Ted Bundy Proved to Be Guilty by 3 Tells, According to Expert

Ted Bundy couldn't hide his guilt, according to body language experts who analyzed an interview [...]

Ted Bundy couldn't hide his guilt, according to body language experts who analyzed an interview with the infamous killer and recurring film subject from 1977. The chat stems from the period he was arrested and convicted for kidnapping, awaiting his murder trial.

According to Unilad, the details spring from a Discovery+UK documentary titled Ted Bundy: A Faking It Special. Expert Cliff Lansley notes the gestures that undermine Bundy's claims that he is innocent.

As Lansley lays out, Bundy's tendency to close his eyes while talking is the first indicator. It allows the infamous killer to "distance" himself from his word and attempt to make them more convincing.

Next, he points out Bundy's shoulder shrugs, one-sided, show "leakage," and reveal his shell game a bit. "This is a partial expression – leakage – of the full expression of 'I have no idea what I'm talking about," he says.

The third, and most damning, is Bundy's head shake "no," something which would come into play during his later interrogations and interviews when he discusses his killings. He almost whispers to the investigator, seemingly ashamed of the brutality.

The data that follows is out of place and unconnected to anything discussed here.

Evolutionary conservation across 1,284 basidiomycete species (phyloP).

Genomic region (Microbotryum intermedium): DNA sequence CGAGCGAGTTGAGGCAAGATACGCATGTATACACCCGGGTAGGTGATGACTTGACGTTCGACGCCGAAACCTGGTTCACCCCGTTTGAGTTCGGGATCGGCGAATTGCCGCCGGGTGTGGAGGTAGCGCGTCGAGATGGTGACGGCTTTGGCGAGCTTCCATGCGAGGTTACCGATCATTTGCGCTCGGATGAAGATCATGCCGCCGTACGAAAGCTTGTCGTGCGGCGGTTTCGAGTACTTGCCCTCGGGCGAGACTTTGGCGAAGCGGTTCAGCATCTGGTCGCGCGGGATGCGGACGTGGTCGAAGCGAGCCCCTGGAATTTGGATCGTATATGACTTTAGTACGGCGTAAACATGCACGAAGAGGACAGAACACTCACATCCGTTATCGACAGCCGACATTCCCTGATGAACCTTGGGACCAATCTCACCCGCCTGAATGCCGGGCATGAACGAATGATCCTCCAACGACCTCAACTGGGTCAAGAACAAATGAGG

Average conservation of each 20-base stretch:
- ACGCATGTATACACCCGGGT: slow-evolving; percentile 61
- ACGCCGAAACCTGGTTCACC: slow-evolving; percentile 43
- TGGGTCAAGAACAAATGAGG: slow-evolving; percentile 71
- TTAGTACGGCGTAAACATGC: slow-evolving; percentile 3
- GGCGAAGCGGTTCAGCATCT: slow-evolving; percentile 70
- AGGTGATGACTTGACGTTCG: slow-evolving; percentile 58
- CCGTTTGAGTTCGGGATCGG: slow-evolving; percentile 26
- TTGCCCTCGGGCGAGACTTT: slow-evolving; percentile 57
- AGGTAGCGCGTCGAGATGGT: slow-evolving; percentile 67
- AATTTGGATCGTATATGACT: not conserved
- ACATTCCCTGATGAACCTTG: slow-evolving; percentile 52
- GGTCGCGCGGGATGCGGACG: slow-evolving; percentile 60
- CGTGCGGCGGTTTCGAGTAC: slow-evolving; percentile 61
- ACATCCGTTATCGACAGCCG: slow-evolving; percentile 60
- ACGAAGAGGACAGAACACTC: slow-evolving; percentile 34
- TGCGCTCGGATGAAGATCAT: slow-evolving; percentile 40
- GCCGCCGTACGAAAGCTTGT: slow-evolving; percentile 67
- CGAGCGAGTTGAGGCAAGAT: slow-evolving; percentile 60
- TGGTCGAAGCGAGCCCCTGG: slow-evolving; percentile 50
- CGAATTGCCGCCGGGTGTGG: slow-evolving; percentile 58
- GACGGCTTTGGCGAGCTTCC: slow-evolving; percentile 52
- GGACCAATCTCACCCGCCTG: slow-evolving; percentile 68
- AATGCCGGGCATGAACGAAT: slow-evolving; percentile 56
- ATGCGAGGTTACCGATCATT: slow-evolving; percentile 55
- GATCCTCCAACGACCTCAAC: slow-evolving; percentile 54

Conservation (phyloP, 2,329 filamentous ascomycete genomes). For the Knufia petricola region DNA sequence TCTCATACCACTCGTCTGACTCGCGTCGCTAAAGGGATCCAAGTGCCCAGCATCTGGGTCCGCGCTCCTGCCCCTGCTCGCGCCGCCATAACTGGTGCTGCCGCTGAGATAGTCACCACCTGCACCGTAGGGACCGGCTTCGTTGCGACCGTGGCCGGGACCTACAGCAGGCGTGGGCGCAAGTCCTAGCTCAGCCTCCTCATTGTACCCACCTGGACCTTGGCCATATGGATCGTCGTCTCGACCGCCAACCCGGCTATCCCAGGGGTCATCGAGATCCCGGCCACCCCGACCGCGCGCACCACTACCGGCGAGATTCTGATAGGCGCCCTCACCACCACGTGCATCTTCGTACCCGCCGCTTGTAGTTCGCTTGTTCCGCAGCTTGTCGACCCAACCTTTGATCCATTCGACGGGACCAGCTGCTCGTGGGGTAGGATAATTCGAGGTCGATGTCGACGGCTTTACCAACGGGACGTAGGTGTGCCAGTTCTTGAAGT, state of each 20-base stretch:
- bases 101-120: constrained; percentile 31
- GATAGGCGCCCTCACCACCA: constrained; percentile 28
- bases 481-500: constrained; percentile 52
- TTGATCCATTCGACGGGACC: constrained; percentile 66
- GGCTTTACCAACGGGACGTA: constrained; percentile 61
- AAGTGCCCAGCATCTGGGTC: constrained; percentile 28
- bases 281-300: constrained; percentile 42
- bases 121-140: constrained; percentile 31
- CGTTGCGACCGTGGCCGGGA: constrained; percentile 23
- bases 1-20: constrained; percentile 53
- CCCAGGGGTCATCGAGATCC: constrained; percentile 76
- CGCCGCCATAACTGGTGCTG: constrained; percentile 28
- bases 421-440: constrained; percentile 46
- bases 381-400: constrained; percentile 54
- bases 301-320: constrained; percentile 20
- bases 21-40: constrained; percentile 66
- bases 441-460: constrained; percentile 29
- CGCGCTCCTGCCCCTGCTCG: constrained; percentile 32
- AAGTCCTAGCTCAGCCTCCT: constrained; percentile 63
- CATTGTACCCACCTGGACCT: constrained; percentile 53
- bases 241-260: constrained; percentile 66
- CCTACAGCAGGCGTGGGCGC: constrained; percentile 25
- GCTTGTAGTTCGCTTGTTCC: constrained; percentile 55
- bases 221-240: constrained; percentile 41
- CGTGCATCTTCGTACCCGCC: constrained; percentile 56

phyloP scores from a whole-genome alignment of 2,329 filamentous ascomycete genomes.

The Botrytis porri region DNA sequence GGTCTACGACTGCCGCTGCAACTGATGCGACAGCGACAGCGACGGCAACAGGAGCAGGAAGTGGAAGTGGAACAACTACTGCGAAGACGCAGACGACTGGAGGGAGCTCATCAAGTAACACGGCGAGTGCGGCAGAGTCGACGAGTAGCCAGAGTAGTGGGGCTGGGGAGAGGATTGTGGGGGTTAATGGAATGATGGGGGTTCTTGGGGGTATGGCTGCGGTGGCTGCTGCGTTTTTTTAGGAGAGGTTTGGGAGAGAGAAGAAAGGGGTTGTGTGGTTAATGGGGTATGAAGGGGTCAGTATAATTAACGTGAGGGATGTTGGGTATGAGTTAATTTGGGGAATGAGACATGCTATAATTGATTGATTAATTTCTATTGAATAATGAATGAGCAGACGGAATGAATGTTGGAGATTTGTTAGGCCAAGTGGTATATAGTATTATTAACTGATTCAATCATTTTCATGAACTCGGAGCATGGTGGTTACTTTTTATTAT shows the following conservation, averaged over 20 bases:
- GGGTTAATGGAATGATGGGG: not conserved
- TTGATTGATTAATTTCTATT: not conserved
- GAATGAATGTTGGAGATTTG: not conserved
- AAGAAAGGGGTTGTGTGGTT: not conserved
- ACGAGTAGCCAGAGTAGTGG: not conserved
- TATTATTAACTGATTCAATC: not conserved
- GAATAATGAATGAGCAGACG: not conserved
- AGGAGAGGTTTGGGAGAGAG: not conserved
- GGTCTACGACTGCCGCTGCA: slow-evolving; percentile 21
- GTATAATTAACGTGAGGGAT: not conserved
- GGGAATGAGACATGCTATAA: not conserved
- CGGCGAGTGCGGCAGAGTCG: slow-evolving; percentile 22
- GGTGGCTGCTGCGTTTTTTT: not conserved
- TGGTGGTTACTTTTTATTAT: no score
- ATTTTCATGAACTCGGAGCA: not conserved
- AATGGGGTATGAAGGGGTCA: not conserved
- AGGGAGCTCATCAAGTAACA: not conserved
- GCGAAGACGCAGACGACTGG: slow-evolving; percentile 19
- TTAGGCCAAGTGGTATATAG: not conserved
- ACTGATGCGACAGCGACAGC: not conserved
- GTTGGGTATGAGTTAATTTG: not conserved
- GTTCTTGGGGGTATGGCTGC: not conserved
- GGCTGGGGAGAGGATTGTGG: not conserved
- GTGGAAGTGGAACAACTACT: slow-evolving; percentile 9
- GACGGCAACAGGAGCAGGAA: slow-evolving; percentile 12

"When you're saying something affirmative, but your body is leaking something in the negative, you can trust the body. Because most of these body signals are below consciousness," Lansley says. "What gives us a clue is a few seconds further on we get this stare right down the camera lens. I think he knows he's slipped up; this camera check is a semi-conscious check-in of his audience to see if he's getting away with it."

And he didn't, though it would still be some time before he was locked up for good. Bundy would escape from custody in 1977, ending up in Florida by January 1978, committing the brutal attacks at the FSU Chi Omega sorority house and then eventually entering custody again by mid-February.

Bundy was eventually found guilty of murder, with three death sentences. And despite his demeanor, Lansley could tell from the clips that Bundy was under the pressure of his crimes. This would also play out later in court when he was finally found guilty and he lashed out at the court. Ted Bundy: A Faking It Special is currently streaming on Discovery+UK and will hopefully see a stateside release soon enough.